As the Sales Director of Kett, I field daily calls from people asking the question, "Why would I want to measure ___?" It's the same question I asked my superiors when I first started here 20 years ago, and, after much practice, I'm confident I can answer that question pretty thoroughly. Just to narrow it down though, today we'll be answering the question:
Why would I want to measure friction?
On a daily basis we all consume products that have run through some degree of quality analysis. You probably run various quality control checks in your manufacturing process. But, have you considered the cost of not inspecting the machinery that makes that process possible? The constant wear and tear, or friction, your machinery endures each day affects its manufacturing performance. This results in process and product quality inconsistencies, as well as safety issues for your operators.
However, before we get into the details, let's do a quick friction overview for those of you a little rusty in the physics department.
There are two types of friction: static friction and dynamic (kinetic) friction. Static friction is the amount of energy required to get a fixed mass to start to move. Dynamic friction, is the amount of energy required to keep a fixed mass moving at a fixed speed. Need more details before we continue our lesson? Visit this professor’s quick review on the difference between static and kinetic friction.
So, why is friction something we want to measure?
1. Friction Causes Wear
The less friction, the less wear, and the longer your machine will last. Longer lasting machinery is not only more economical, it’s also a greener way to run your operations. The ability to pre-determine what parts of your system will need maintenance before a total system failure is invaluable when it comes to keeping operations running smoothly. Ongoing, consistent friction measurement also optimizes the process of replacing parts. So, a friction analyzer can help you identify:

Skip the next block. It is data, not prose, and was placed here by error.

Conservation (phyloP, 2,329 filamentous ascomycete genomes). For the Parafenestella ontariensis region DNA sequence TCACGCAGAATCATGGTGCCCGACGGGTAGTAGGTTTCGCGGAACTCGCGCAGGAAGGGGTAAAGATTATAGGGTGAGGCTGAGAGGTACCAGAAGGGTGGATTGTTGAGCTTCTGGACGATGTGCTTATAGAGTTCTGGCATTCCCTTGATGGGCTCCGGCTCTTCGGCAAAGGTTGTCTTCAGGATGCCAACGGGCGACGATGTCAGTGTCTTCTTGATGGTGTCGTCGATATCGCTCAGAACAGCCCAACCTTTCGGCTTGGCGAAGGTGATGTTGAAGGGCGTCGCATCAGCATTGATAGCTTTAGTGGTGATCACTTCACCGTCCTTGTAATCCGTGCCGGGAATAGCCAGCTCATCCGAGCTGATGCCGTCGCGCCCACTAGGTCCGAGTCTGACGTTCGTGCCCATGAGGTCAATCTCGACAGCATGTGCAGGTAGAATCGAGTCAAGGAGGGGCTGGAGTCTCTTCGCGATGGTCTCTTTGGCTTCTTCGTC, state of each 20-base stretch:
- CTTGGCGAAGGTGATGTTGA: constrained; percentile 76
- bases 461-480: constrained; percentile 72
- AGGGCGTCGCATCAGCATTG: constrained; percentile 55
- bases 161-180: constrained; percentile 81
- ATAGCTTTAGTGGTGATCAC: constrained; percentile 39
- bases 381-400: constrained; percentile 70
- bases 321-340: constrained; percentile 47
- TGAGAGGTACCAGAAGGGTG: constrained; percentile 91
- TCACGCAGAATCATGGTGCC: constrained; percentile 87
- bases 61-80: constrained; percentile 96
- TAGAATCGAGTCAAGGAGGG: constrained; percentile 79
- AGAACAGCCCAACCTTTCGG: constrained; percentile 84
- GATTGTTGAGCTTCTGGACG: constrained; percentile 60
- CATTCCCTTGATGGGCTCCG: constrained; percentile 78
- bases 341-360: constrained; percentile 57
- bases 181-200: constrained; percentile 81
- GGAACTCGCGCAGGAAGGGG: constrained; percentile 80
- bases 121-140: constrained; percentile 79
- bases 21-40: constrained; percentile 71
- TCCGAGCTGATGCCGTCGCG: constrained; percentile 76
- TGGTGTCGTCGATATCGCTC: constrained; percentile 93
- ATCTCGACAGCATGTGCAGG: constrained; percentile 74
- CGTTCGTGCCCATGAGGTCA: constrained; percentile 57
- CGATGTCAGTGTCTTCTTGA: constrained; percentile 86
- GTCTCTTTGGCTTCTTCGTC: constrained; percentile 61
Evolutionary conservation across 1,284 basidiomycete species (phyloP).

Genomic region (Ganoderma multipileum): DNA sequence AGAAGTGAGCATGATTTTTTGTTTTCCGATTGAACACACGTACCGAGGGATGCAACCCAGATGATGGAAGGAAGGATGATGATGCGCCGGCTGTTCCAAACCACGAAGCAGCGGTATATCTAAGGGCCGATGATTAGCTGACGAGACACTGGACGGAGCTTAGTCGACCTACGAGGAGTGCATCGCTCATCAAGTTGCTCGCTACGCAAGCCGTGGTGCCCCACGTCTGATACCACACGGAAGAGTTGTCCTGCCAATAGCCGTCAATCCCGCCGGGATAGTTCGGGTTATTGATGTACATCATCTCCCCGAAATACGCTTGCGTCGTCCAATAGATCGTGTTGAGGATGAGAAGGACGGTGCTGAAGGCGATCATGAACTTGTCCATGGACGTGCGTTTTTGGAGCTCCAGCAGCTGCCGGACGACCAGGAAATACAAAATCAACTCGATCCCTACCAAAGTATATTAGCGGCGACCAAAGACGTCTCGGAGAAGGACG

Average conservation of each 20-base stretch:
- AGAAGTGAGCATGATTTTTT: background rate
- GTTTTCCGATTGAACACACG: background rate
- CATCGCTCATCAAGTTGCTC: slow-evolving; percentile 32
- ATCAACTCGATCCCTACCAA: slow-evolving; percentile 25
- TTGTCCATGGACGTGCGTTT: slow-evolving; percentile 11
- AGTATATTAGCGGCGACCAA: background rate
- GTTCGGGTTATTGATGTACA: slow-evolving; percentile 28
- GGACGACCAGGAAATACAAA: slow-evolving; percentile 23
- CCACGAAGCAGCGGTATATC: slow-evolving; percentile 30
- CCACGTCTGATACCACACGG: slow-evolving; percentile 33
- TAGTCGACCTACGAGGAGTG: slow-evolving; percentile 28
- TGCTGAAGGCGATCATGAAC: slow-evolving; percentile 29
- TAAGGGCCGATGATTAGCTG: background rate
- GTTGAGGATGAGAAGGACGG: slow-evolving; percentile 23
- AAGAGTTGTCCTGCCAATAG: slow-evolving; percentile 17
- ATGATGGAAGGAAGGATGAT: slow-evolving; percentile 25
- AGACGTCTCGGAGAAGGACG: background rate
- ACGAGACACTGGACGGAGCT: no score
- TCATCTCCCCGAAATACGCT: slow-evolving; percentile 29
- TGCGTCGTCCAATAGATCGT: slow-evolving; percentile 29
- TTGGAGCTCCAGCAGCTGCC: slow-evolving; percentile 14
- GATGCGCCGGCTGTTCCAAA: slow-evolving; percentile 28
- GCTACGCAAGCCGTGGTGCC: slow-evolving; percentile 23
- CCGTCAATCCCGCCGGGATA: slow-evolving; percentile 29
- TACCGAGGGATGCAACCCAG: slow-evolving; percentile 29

- When it’s time to replace a part due to the amount of wear.
- When the wear itself is increasing friction and accelerating more wear.
- How long it takes to reach the point of replacement.
2. Consistency In The Manufacturing Process
Consider the example of two identically constructed machines. With one, the manufacturing process seems to work as intended every time, while the other doesn’t, e.g. slipping boxes on a packing line or slipping web or sheet processes on rollers. Accurate friction testers ensure interface surfaces are consistent. In layman’s terms, surfaces that are not too sticky, and not too slippery... but just right!
3. Ensure Product Consistency
In addition to ensuring manufacturing consistency, there is also a need for product consistency. If the manufacturing process isn’t consistent or if variation of the raw materials isn’t corrected, your end product is going to have variation. When it comes to food products, medical devices, cosmetics, pharmaceuticals or any heavily standardized industry, this can make the difference between a final product being ready for the market, or being sent to the trash.
Preventing employees from slipping and falling with specially designed floors has been made possible with the use of accurate, simple to operate portable friction measurement instruments. Additionally, while packaging large bundles can be a relatively simple process, friction analyzers keep them in place during transit. Measuring friction of the outer packaging both during development and before shipment plays a dual role to keep workers safe while preventing product losses.
5. Research and Development
Finally, the traditional role of friction measurement in R&D has made great strides. The research part begins with measurement, which allows the causes of problems to be identified and repaired.
In a nutshell, inspecting your machinery and products with a friction analyzer on a regular basis ensures manufacturing consistency and safety. We can’t expect what we don’t inspect. Nothing could be more true than in the area of friction and friction measurement. Subscribe to our blog (top right) to learn how friction measurement takes place, in our next article.
Do you use friction analyzers in your manufacturing plant? Why, or why not?